You can grab your tickets in advance here where they have different package options, or buy your tickets when you arrive at the ticket office. The ticket office is currently located on the left side of the Honour Courtyard once you come through the main gate (Honour Gate) and go through the first security checkpoint. Once you have your tickets, you can line up in the main line entering the palace at the Pavillon Dufour.
TheChâteau de Versailles is open to visitors 9am-5:30pm daily apart for Mondays and holidays, so make sure your visit to the palace lands on a day it’s open. You don’t want to make the trip out to find out it’s closed!
But if you are in the city to see more than its historical landmark, take advantage of Versailles’ quiet and laid back personality. You’ll find amazing cafés and dining spots at lower price points here than in the heart of Paris. We grabbed some delicious baguette sandwiches right across the train station at a place called Madeleine for only 5.50€ each before spending the next few hours at the castle. They were so big that we only had one to share and saved the other for lunch which we had after exiting the palace to the garden.
If you’re ever looking to spend more time in Versailles, I highly recommend having at least one night in the luxurious Waldorf Astoria Versailles Trianon Palace and dining at Gordon Ramsay au Trianon! You’ll feel like royalty throughout your time here as many of the world’s royals and most famous individuals were once guests of the hotel.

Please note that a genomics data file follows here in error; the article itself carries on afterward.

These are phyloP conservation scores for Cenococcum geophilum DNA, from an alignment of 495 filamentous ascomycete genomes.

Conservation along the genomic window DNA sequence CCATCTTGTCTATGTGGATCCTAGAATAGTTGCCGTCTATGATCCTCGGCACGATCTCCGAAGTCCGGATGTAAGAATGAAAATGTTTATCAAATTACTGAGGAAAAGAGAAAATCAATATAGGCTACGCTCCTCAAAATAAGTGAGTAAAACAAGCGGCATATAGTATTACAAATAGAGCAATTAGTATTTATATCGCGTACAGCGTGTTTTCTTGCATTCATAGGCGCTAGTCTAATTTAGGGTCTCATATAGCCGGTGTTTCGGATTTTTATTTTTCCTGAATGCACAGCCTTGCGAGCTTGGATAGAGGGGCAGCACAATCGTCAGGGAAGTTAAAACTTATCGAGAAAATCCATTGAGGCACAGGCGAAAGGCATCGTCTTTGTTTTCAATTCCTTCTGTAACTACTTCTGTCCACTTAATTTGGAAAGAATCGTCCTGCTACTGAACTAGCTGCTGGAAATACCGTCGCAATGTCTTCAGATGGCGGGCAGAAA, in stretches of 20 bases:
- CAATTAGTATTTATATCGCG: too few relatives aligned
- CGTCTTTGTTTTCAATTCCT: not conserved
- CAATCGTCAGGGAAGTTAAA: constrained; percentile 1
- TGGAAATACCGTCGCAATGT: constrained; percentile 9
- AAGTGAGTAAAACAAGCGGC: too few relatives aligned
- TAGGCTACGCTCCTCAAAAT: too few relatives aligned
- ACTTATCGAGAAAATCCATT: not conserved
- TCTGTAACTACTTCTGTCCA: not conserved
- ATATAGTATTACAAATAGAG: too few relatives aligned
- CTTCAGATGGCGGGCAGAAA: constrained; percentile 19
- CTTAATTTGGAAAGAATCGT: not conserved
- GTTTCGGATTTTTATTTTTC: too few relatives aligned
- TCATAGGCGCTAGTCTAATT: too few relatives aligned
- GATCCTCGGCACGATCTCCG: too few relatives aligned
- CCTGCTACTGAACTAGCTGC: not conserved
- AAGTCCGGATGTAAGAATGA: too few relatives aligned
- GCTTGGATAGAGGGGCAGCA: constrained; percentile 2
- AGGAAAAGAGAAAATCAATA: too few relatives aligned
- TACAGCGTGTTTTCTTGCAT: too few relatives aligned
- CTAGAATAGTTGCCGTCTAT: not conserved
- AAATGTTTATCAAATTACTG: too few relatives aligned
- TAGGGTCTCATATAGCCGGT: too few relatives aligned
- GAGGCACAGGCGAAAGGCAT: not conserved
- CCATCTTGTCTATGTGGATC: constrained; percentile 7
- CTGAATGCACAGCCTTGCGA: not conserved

Evening at the Eiffel Tower
After spending the day roaming the quarters, chambers, ballrooms and gardens of le Roi-Soleil (the Sun King) Louis XIV, it’s time to head back to Paris for an epic night at France’s symbolic tower.
For this evening, I have three amazing location options to choose from!
Option 1: Picnic at Champs de Mars
Champs de Mars is the large park that sits right in front of the Eiffel Tower in the 7th arrondissement. It’s a massive, open and flat green space perfect to set up for the evening as you watch the sun set over the tower and wait for the Parisian structure to start sparkling in the night sky! A few down sides of the area is that it certainly gets crowded with locals and tourists, there will be people trying to sell you trinkets and roses, and the crowds tend to get rowdy as they tend to bend the rules on public drinking. This is to be expected with beautiful, popular spots in Paris at night!
If you’re hoping to find your own patch of grass here and immerse yourself in the crowds, bring an outdoor blanket or tarp with you if you have one! There are also benches along the sides of the grass if you’d rather keep your distance and entertain yourself with some good old-fashioned people watching.
Option 2: Catch Views from Trocadéro
The ambience at Place du Trocadéro is much like Champs de Mars in that it gets busy and there are a number of unlicensed souvenir vendors here as well. But the view of the Eiffel Tower from this large square with patterned, glossy floor tiles is quite frankly unbeatable! You gain some distance from the tower here and you’re up higher than at Champs de Mars, but the seating situation here won’t be as comfortable. There are some stone benches to sit/stand on, but your view of the tower may be obstructed by other heads if you’re not at the edge of the square yourself.
It’s one of the best places to see the tower sparkle and light up at nighttime BUT if you’re more of a morning person and are willing to come here for sunrise, DO IT. We in fact came to Trocadéro for sunrise after 7am on our Day 2 and it was so worth it!
Option 3: Climb the Eiffel Tower